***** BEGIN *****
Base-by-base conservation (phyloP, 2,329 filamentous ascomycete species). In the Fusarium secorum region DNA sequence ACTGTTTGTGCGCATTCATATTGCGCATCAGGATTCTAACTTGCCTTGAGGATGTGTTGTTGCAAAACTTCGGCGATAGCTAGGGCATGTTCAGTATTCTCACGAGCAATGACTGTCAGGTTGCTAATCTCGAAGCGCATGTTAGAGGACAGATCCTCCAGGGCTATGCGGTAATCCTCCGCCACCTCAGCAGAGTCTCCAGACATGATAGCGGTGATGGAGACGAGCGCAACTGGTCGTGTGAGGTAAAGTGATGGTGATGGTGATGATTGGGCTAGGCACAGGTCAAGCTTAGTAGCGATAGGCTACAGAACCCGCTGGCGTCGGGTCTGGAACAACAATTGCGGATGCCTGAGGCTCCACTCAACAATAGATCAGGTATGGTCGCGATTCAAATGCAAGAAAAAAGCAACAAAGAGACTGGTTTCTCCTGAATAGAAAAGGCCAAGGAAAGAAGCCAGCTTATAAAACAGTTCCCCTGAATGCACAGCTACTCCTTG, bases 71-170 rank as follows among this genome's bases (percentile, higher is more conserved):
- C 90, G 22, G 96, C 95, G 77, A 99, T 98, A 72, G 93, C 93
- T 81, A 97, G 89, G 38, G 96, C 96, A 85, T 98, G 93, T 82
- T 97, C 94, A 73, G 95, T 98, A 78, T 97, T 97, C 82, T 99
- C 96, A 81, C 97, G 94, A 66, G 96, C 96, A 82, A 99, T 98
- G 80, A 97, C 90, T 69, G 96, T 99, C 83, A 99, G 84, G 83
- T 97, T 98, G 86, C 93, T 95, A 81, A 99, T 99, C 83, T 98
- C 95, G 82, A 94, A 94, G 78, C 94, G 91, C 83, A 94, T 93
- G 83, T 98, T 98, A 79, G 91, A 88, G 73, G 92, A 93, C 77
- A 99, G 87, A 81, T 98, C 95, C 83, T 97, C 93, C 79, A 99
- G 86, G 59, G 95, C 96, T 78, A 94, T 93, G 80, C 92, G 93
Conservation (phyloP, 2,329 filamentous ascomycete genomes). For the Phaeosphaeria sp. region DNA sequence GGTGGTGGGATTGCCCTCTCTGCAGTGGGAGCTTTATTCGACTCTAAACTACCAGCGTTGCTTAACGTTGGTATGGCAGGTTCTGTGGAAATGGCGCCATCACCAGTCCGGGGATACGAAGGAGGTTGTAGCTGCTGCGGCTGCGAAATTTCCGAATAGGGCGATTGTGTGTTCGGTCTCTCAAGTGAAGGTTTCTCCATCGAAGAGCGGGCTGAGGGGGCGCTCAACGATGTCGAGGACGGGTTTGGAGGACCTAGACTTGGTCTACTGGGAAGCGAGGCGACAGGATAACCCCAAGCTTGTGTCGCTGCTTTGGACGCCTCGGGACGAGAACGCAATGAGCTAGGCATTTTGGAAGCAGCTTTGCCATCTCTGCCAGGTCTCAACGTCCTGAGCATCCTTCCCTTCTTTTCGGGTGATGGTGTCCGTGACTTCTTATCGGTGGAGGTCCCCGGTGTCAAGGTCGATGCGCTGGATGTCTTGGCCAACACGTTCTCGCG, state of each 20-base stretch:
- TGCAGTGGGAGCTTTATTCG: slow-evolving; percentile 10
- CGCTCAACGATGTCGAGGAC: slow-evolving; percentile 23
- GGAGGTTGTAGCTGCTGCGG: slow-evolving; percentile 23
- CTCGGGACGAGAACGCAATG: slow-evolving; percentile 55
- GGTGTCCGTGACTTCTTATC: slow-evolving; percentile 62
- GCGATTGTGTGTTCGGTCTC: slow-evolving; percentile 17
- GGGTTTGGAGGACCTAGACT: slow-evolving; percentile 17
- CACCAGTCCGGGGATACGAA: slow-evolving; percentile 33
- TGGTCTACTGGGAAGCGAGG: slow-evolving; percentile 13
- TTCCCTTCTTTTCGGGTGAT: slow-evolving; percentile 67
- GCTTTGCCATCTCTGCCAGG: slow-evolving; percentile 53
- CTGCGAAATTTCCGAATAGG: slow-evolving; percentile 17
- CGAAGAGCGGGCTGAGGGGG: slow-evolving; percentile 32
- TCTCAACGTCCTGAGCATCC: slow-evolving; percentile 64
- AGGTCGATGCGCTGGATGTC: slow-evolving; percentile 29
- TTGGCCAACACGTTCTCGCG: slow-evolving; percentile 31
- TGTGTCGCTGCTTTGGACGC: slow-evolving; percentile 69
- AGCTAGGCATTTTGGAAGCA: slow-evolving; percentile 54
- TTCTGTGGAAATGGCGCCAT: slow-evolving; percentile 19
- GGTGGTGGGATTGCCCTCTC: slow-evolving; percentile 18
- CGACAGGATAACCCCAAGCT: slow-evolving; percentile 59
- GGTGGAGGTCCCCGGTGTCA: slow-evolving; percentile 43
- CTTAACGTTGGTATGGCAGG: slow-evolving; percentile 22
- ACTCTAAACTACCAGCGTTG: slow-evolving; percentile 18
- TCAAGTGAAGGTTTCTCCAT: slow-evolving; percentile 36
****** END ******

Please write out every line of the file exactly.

Base-by-base conservation (phyloP, 2,329 filamentous ascomycete species). In the Fusarium secorum region DNA sequence ACTGTTTGTGCGCATTCATATTGCGCATCAGGATTCTAACTTGCCTTGAGGATGTGTTGTTGCAAAACTTCGGCGATAGCTAGGGCATGTTCAGTATTCTCACGAGCAATGACTGTCAGGTTGCTAATCTCGAAGCGCATGTTAGAGGACAGATCCTCCAGGGCTATGCGGTAATCCTCCGCCACCTCAGCAGAGTCTCCAGACATGATAGCGGTGATGGAGACGAGCGCAACTGGTCGTGTGAGGTAAAGTGATGGTGATGGTGATGATTGGGCTAGGCACAGGTCAAGCTTAGTAGCGATAGGCTACAGAACCCGCTGGCGTCGGGTCTGGAACAACAATTGCGGATGCCTGAGGCTCCACTCAACAATAGATCAGGTATGGTCGCGATTCAAATGCAAGAAAAAAGCAACAAAGAGACTGGTTTCTCCTGAATAGAAAAGGCCAAGGAAAGAAGCCAGCTTATAAAACAGTTCCCCTGAATGCACAGCTACTCCTTG, bases 71-170 rank as follows among this genome's bases (percentile, higher is more conserved):
- C 90, G 22, G 96, C 95, G 77, A 99, T 98, A 72, G 93, C 93
- T 81, A 97, G 89, G 38, G 96, C 96, A 85, T 98, G 93, T 82
- T 97, C 94, A 73, G 95, T 98, A 78, T 97, T 97, C 82, T 99
- C 96, A 81, C 97, G 94, A 66, G 96, C 96, A 82, A 99, T 98
- G 80, A 97, C 90, T 69, G 96, T 99, C 83, A 99, G 84, G 83
- T 97, T 98, G 86, C 93, T 95, A 81, A 99, T 99, C 83, T 98
- C 95, G 82, A 94, A 94, G 78, C 94, G 91, C 83, A 94, T 93
- G 83, T 98, T 98, A 79, G 91, A 88, G 73, G 92, A 93, C 77
- A 99, G 87, A 81, T 98, C 95, C 83, T 97, C 93, C 79, A 99
- G 86, G 59, G 95, C 96, T 78, A 94, T 93, G 80, C 92, G 93
Conservation (phyloP, 2,329 filamentous ascomycete genomes). For the Phaeosphaeria sp. region DNA sequence GGTGGTGGGATTGCCCTCTCTGCAGTGGGAGCTTTATTCGACTCTAAACTACCAGCGTTGCTTAACGTTGGTATGGCAGGTTCTGTGGAAATGGCGCCATCACCAGTCCGGGGATACGAAGGAGGTTGTAGCTGCTGCGGCTGCGAAATTTCCGAATAGGGCGATTGTGTGTTCGGTCTCTCAAGTGAAGGTTTCTCCATCGAAGAGCGGGCTGAGGGGGCGCTCAACGATGTCGAGGACGGGTTTGGAGGACCTAGACTTGGTCTACTGGGAAGCGAGGCGACAGGATAACCCCAAGCTTGTGTCGCTGCTTTGGACGCCTCGGGACGAGAACGCAATGAGCTAGGCATTTTGGAAGCAGCTTTGCCATCTCTGCCAGGTCTCAACGTCCTGAGCATCCTTCCCTTCTTTTCGGGTGATGGTGTCCGTGACTTCTTATCGGTGGAGGTCCCCGGTGTCAAGGTCGATGCGCTGGATGTCTTGGCCAACACGTTCTCGCG, state of each 20-base stretch:
- TGCAGTGGGAGCTTTATTCG: slow-evolving; percentile 10
- CGCTCAACGATGTCGAGGAC: slow-evolving; percentile 23
- GGAGGTTGTAGCTGCTGCGG: slow-evolving; percentile 23
- CTCGGGACGAGAACGCAATG: slow-evolving; percentile 55
- GGTGTCCGTGACTTCTTATC: slow-evolving; percentile 62
- GCGATTGTGTGTTCGGTCTC: slow-evolving; percentile 17
- GGGTTTGGAGGACCTAGACT: slow-evolving; percentile 17
- CACCAGTCCGGGGATACGAA: slow-evolving; percentile 33
- TGGTCTACTGGGAAGCGAGG: slow-evolving; percentile 13
- TTCCCTTCTTTTCGGGTGAT: slow-evolving; percentile 67
- GCTTTGCCATCTCTGCCAGG: slow-evolving; percentile 53
- CTGCGAAATTTCCGAATAGG: slow-evolving; percentile 17
- CGAAGAGCGGGCTGAGGGGG: slow-evolving; percentile 32
- TCTCAACGTCCTGAGCATCC: slow-evolving; percentile 64
- AGGTCGATGCGCTGGATGTC: slow-evolving; percentile 29
- TTGGCCAACACGTTCTCGCG: slow-evolving; percentile 31
- TGTGTCGCTGCTTTGGACGC: slow-evolving; percentile 69
- AGCTAGGCATTTTGGAAGCA: slow-evolving; percentile 54
- TTCTGTGGAAATGGCGCCAT: slow-evolving; percentile 19
- GGTGGTGGGATTGCCCTCTC: slow-evolving; percentile 18
- CGACAGGATAACCCCAAGCT: slow-evolving; percentile 59
- GGTGGAGGTCCCCGGTGTCA: slow-evolving; percentile 43
- CTTAACGTTGGTATGGCAGG: slow-evolving; percentile 22
- ACTCTAAACTACCAGCGTTG: slow-evolving; percentile 18
- TCAAGTGAAGGTTTCTCCAT: slow-evolving; percentile 36